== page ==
Pubbin’ with the Bard: SMU theatre alums put up Shakespeare in the Bar at a new coffee house in Dallas

“A man cannot make him laugh – but that’s no marvel; he drinks no wine,” says Falstaff in Shakespeare’s Henry IV part 2.

Bard, beer and brews? Who could ask for more from an evening?

Twelve actors will perform a “barely rehearsed” version of Shakespeare’s Twelfth Night at The Wild Detectives tomorrow night.

The origins of the project begin with Dallas-area actress and SMU theatre alumna Katherine Bourne, who spent the summer in Chicago working with the Steppenwolf Theatre Company. While she was in Chicago, she saw a production of Shakespeare’s Much Ado About Nothing at The Back Room Shakespeare Project.

“Shakespeare in alternative spaces is not a new concept on the national scale, but Dallas certainly doesn’t have anything like Shakespeare in the Bar,” Bourne said.

Bourne met up with fellow SMU alumna and founder of the Davis Street Collective Alia Tavakolian and Artistic Associate and Dallas director Dylan Key to further discuss her idea of bringing this “Shakespeare in the Bar” concept to Dallas.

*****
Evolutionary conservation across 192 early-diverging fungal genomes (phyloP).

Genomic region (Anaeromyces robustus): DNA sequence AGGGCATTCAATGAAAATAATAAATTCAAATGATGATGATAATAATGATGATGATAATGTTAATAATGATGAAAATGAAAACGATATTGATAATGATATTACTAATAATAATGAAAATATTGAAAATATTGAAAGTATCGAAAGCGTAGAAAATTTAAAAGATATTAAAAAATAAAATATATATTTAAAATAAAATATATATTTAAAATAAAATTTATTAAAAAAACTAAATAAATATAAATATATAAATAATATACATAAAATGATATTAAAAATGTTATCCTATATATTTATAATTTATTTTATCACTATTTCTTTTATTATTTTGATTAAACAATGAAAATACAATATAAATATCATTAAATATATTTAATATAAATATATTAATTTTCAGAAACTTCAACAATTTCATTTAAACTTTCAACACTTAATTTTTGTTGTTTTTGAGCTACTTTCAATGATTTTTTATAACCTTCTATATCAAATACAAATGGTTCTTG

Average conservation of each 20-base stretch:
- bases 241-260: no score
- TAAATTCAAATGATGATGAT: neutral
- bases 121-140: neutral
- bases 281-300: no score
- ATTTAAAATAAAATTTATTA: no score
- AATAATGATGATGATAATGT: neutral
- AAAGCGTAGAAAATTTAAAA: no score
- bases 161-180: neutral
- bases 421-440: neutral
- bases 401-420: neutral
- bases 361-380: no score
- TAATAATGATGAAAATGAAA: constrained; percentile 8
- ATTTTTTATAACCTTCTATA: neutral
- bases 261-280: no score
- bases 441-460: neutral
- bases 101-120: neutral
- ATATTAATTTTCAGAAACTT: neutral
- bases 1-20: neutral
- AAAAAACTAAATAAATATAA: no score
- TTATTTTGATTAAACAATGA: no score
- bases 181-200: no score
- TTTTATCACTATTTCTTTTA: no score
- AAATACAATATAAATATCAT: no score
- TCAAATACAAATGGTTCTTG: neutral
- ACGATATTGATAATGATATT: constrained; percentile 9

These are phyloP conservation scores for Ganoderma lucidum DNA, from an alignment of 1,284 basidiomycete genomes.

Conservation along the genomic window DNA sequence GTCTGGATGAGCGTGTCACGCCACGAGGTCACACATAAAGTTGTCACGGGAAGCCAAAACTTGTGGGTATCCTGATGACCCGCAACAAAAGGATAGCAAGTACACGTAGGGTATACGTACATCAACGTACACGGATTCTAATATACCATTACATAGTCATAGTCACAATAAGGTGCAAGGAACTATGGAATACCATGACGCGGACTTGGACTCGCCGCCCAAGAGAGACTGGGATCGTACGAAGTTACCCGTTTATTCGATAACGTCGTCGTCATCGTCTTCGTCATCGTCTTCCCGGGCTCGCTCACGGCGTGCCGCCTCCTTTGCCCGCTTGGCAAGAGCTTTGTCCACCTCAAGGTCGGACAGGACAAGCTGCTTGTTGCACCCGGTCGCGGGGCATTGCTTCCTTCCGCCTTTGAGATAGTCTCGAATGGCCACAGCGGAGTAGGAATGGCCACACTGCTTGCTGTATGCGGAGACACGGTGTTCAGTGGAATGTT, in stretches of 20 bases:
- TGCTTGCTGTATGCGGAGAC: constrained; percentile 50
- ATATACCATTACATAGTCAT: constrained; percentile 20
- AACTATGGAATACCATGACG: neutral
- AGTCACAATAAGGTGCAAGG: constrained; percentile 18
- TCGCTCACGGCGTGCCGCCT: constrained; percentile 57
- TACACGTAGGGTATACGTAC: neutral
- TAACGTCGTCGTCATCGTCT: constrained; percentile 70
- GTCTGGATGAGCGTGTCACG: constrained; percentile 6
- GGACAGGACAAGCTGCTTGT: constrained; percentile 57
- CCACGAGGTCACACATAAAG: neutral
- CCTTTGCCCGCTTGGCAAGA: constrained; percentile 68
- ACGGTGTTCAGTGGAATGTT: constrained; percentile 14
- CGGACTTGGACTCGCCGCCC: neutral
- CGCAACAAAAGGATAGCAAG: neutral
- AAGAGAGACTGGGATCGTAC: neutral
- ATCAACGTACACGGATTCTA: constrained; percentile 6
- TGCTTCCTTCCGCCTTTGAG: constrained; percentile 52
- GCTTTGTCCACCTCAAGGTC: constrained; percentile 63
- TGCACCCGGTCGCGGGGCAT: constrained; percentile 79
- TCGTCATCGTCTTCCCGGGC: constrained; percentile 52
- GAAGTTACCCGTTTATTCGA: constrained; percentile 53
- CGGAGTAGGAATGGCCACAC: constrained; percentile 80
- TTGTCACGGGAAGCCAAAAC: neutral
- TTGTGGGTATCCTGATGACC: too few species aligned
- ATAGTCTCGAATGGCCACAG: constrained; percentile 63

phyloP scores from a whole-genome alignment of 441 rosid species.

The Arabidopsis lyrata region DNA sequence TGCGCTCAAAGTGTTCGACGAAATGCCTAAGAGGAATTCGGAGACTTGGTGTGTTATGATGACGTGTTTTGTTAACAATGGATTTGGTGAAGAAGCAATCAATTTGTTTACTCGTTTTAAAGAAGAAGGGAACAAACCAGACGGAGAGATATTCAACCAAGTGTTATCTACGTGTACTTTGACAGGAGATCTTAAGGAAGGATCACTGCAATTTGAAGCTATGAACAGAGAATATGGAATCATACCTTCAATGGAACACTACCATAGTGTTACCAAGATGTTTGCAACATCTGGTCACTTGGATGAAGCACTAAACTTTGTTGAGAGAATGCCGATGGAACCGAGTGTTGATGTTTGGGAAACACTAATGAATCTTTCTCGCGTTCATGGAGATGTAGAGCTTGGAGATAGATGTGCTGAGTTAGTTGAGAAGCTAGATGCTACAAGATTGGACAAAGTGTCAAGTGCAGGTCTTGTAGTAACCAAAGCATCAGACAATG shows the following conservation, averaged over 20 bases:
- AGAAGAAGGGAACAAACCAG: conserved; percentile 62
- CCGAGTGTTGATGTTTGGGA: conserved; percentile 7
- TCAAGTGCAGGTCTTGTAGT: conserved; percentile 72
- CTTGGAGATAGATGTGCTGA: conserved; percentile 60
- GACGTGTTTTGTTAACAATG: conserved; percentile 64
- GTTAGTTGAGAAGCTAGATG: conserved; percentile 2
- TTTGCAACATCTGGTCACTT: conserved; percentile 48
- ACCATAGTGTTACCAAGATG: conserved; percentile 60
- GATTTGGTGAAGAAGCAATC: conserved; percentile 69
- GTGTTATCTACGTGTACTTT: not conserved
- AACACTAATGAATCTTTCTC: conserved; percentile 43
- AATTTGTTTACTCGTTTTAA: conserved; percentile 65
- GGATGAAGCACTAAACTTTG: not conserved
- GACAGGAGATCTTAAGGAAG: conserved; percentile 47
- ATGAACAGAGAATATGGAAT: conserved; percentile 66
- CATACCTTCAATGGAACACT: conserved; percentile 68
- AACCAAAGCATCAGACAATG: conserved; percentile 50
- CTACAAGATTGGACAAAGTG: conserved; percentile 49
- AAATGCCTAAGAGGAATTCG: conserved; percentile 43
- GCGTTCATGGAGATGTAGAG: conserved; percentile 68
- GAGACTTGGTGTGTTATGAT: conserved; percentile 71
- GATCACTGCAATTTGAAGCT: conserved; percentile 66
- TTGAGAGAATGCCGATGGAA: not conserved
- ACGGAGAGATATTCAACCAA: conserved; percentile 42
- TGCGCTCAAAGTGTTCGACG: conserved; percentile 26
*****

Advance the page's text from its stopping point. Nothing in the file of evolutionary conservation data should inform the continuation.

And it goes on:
“I think we’re all responding to a desire, shared by many DFW theatre artists, to build new audiences for theatre in the metroplex,” Key said. “By producing this piece at Wild Detectives, we’re hoping to achieve that by meeting people on their own terms, audiences who otherwise may not frequent brick-and-mortar theater.”

The play is advertised as a chance for audiences to “get to know their inner groundling.” In Shakespeare’s time, a groundling was the poorest member of the audience who had probably just left work, so the cast and crew of Twelfth Night encourage the audience to yell and have a great time along with the actors.

The cast has had the script for three weeks and altogether has had a few rehearsals in preparation for this evening’s performance.

“There is little pressure here,” Tavakolian said. “We take the work seriously, yes, but we do our best to have loads of fun.”

“The hope is that this patched- together performance will bring out moments of clarity and great discovery between the actors,” Bourne said. “A long rehearsal setting is a great thing, but very often actors can use it as a crutch to avoid making “mistakes” or make any bold choices. We don’t have the time to be shy or proud in this situation. We just have to do it.”

Key agrees with Tavakolian, and has high hopes that this 85 minute Shakespeare comedy will attract those in Dallas that would not typically be drawn to the theatre.

What should audiences expect from the evening?

Tavakolian says, “A night filled with surprises, laughter, beer and the work of the Bard!”

Cheers and see you there, groundlings!

For more information about the show, visit the event page on Facebook.


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